Thursday, January 14, 2010

Tips On Doing A Basic Market Analysis

I promise this is the last day I talk about my adventures in market research. I'm going to share with you the little I know so that you won't have to start from scratch. Another business idea for you- doing market analysis with folks in a one week course using simple fill in the blank work sheets, strong coffee and doughnuts. For the folks not interested, I'll give you two beautiful resources and send you on your way! Google alerts- tag yourself or any subject and you'll receive an email update the moment (literally) anything relevant appears on the Internet. http://www.google.com/alerts it's easy to use, I'm not sure if you need a gmail account though... Tad Hargrave, Marketing For Hippies, http://www.tadhargrave.com/, told us about this amazing resource called the Repetitive Strain Injury Guard. It's very cool with a free 45 day trial. It's like having a very kind but stern Massage Therapist monitoring your work day and keeping your spine and wrists all happy and fluid. Great for those of us attached to our computers 10+ hours per day. http://www.rsiguard.com/ I like the stretch version. You're going to have to research stats. Embrace that fact now! Look at Stats Canada, call 1-800-O-Canada, research online and visit the Metro Reference Library. Become an expert! I have pieced together a simple resource- sent to me from Enterprise Toronto http://www.enterprisetoronto.com/ through the Marketing for Hippies Handbook and found searching online as well as interpreting on my own. 1) Determine your Community Profile
  • The physical community-(location, location)
  • Where in the gentrification process is your hood? How has it changed in the last 2,5 and 10 years. If it's up and coming how long can you wait for the folks to come, for the area to improve?
  • Demographics of the community, you can use Statistics Canada for this. Also surrounding communities.
  • Presence of the industry that you are starting in the neighbourhood
  • Need/wants in the community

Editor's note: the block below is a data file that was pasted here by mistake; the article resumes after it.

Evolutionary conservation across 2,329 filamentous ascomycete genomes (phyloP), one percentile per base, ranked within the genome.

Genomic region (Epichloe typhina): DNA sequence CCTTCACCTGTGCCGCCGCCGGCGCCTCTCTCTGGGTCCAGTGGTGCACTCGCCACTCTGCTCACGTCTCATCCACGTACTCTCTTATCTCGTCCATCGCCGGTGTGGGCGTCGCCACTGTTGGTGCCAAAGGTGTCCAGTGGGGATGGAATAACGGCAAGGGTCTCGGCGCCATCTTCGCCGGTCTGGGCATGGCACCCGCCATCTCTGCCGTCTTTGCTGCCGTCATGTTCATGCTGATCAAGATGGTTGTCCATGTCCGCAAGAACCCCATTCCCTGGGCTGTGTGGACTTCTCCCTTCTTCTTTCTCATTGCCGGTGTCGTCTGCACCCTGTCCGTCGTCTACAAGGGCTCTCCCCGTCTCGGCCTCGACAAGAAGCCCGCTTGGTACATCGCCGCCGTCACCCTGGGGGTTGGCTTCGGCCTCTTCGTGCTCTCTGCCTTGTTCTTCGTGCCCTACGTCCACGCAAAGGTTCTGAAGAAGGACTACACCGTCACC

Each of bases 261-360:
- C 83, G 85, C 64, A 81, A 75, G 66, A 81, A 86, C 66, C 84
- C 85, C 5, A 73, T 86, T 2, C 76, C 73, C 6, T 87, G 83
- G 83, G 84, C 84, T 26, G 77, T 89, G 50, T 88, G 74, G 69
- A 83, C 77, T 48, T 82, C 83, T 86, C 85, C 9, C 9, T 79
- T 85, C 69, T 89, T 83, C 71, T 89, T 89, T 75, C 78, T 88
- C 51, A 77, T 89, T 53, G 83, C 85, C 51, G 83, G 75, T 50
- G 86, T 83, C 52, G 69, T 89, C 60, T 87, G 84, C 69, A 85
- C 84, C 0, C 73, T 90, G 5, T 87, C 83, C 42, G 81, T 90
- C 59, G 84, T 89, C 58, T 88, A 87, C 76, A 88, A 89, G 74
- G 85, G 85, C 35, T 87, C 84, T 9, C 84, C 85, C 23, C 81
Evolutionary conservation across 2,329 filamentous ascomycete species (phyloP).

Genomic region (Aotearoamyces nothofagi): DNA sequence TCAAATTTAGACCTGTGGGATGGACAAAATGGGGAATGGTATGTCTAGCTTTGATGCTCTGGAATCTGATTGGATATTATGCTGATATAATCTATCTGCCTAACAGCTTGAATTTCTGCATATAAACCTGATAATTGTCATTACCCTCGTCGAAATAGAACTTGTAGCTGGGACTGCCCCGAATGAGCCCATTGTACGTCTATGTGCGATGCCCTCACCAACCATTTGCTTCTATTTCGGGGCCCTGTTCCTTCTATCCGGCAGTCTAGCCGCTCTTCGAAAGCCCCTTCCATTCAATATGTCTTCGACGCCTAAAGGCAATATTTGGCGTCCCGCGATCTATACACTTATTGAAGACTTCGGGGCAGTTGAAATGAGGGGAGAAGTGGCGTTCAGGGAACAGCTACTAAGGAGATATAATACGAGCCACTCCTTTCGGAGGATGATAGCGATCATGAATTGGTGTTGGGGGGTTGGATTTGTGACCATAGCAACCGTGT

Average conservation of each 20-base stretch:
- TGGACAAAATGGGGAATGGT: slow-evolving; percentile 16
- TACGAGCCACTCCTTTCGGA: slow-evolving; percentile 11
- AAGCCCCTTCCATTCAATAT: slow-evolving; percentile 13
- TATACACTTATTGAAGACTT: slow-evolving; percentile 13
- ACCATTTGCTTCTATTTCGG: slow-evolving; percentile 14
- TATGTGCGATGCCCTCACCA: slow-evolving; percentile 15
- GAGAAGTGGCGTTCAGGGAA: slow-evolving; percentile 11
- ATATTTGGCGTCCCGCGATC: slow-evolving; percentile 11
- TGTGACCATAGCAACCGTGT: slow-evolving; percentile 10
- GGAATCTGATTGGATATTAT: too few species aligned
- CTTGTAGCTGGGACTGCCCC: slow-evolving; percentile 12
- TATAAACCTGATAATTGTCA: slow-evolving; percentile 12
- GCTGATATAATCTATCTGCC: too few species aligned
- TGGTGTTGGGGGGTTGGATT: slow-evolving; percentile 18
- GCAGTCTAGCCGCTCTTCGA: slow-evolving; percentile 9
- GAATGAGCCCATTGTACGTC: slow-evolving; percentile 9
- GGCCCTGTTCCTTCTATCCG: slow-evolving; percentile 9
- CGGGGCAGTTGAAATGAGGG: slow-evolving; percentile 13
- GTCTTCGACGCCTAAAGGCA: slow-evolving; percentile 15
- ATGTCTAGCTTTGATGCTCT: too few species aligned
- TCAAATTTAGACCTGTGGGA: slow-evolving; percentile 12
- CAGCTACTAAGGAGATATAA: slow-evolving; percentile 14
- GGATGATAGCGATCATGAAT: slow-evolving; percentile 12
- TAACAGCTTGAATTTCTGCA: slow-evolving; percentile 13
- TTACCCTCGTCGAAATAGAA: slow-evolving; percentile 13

I also consider area B.I.A's (Business Associations) crucial.

2)Customer Profile

This could be derived by talking to area businesses asking about clients and speaking with those in similar industries about who is buying and who isn't. This could also help you establish your niche market if you could figure who isn't buying and why.

  • Who is already buying or using similar services.

As an artist I think Customer profile is essential in marketing, store design and layout, products and your online presence.

3)Market Estimation- I simply took a walk in the the area I wanted to have my biz in, counted empty store fronts and asked surrounding store owners what type of industries where in those spots. Turns out the area I was looking in had three galleries close in the last year.... hmm that's something to seriously consider! Why did they close? Also I looked at articles online about the economy and how my industry was being hit. I also looked at non profits and businesses that are excelling during the economic downturn and tried to figure out why they are succeeding.

I turned to industry hard hitters like Richard Florida for his work on why culture has value. Research through your industry associations will also help this- I looked to research done by Toronto, Ontario and the Canadian Arts Councils.

4)Market Segmentation- I looked at all the categories that art and community rental spaces fall into.

Art was varied from performance to more traditionally saleable fine art, specifically painting and photography. I also looked at the different types of galleries from high end to affordable. The AGO to Artist Run. What presence did/does the Internet played in it all.

For rental spaces, I looked at different rental options in the city based on location, accessibility and resources in the space IE. chairs, a kitchen area, windows etc. A great website http://www.businessplans.org/Segment.html has wonderful worksheets on segment analysis. Check it out! 5)Competition Analysis- I want to think of this of this as a community needs assessment not business against business. Also consider partnerships in this area!
  • What are others in similar industries doing?
  • What are the pet peeves of those in the industry? Of customers, of the workers, of the providers?
  • What is missing, what could be changed, improved?
  • Who is succeeding and why? Also who isn't succeeding and why not?
Industry parties and blogs are great for this. I learned long ago never gossip and never dish, but be damn sure to listen when others are because it has the potential to be valuable inside information.

6) Location- Personally I think this is incorporated into many of the previous categories. Research rental rates online, call when you see a for rent sign, make friends with a great Real estate agent. I have one if you need his info! Make a dream list of what you what in your space then adjust for price, size and location.

Also look for events in the community that support or incorporate your industry.

This is my, more art school then business school (which is none) interpretation of this new, to me, process. If you have any great suggestions, resources,experience or know-how please feel free to share, correct or inform me!

Happy Analyzing!!! Michelle

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